A Chinese rare-earth company has announced its intention to list on the Alternative Investment Market of the London Stock Exchange.
Rare Earths Global Ltd, which concentrates on the extraction, separation, refinement and trading of rare-earth elements, expects to start share dealing on AIM later this month.
The company is looking to raise $50 million, which will give an indicative market capitalization of $270 million. Charles Stanley & Co Ltd is the company's adviser and broker.
Founded in May 2010, REG's operations are based in China, although it is registered in the Cayman Islands.
It is one of fewer than 10 foreign-owned (based on the country of legal registration) rare-earth companies in China to hold an export license. There are also 13 Chinese-owned companies with export licenses.
Simon Ong, the CEO of REG, said the company is planning to expand and needs to raise capital. "The rare-earth industry is growing very quickly, and you need to catch opportunities. In China, if we're a listed company, we can obtain more resources and respect," he said.
"There are so many rare earth businesses in Australia and Canada, but if we list in London we can label ourselves as 'the first rare-earth company listed in London, which is more eye-catching," Ong said.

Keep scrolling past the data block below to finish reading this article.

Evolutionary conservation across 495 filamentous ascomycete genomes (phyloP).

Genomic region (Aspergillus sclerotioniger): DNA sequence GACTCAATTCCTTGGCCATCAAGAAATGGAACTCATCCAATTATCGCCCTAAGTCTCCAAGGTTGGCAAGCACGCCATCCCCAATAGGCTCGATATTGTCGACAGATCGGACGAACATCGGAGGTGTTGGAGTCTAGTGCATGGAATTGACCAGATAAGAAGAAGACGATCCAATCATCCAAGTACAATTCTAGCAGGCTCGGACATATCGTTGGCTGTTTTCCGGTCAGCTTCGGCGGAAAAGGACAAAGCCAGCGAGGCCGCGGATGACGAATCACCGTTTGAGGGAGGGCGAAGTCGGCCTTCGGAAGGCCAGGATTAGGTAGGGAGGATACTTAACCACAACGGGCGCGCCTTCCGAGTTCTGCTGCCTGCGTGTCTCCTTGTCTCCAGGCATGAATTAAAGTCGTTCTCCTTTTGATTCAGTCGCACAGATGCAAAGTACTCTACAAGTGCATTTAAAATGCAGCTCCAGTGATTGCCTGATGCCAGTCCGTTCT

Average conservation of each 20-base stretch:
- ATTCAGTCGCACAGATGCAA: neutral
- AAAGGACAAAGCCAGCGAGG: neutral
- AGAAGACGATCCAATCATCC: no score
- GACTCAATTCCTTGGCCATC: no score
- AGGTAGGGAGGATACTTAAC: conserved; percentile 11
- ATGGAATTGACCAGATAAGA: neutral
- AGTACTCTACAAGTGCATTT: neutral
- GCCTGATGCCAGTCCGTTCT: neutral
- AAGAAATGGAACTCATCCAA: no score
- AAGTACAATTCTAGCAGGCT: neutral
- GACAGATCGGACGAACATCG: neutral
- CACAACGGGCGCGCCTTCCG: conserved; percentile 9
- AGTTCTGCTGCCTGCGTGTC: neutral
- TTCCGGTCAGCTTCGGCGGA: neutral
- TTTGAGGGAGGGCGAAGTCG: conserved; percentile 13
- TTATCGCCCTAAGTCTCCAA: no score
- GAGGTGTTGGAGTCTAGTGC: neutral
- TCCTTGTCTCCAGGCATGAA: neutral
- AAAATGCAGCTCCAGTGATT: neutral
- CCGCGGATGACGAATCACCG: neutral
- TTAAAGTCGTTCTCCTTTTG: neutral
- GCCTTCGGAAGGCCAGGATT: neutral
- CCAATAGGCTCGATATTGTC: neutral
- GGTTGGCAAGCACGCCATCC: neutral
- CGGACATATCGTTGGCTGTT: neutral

He added that listing outside of China will also allow the company to better grasp international opportunities.
"Because the price of rare earths is rising, there may be people in other countries that have rare-earth mines, but not the expertise in separation. That will provide us with opportunities," he said.
Rare earths, comprising 17 elements, are used in a number of high-technology processes ranging from wind turbines to hybrid cars to missiles.
China has about 30 percent of the global rare-earth reserves, but produces 97 percent of the world's total supply. Alternative suppliers are mainly India, Brazil and Malaysia.
China's large production volume of rare earths owes a debt to a decades-old recognition of the strategic nature of the minerals by the former leader, Deng Xiaoping.
The industry was the target of huge amounts of subsidized loans in the mid-1980s. That resulted in the creation of small mining operations specializing in rare earths.
Recognizing the alarming level of pollution caused by rare earth production and the speed at which the resource is being depleted, the Chinese government started imposing taxes and quotas on exports of the minerals in 2006.
Production quotas were also introduced to prevent illegal production and trafficking.
Last year, China produced 93,800 metric tons of rare earths and exported 31,130 metric tons. Rare Earths Global was awarded a production quota of 300 tons and an export quota of 137 tons in the same year.
Ong said that his company is not worried about macroeconomic policies concerning rare earths, because REG will focus on opportunities in other countries if China continues to impose production and export quotas.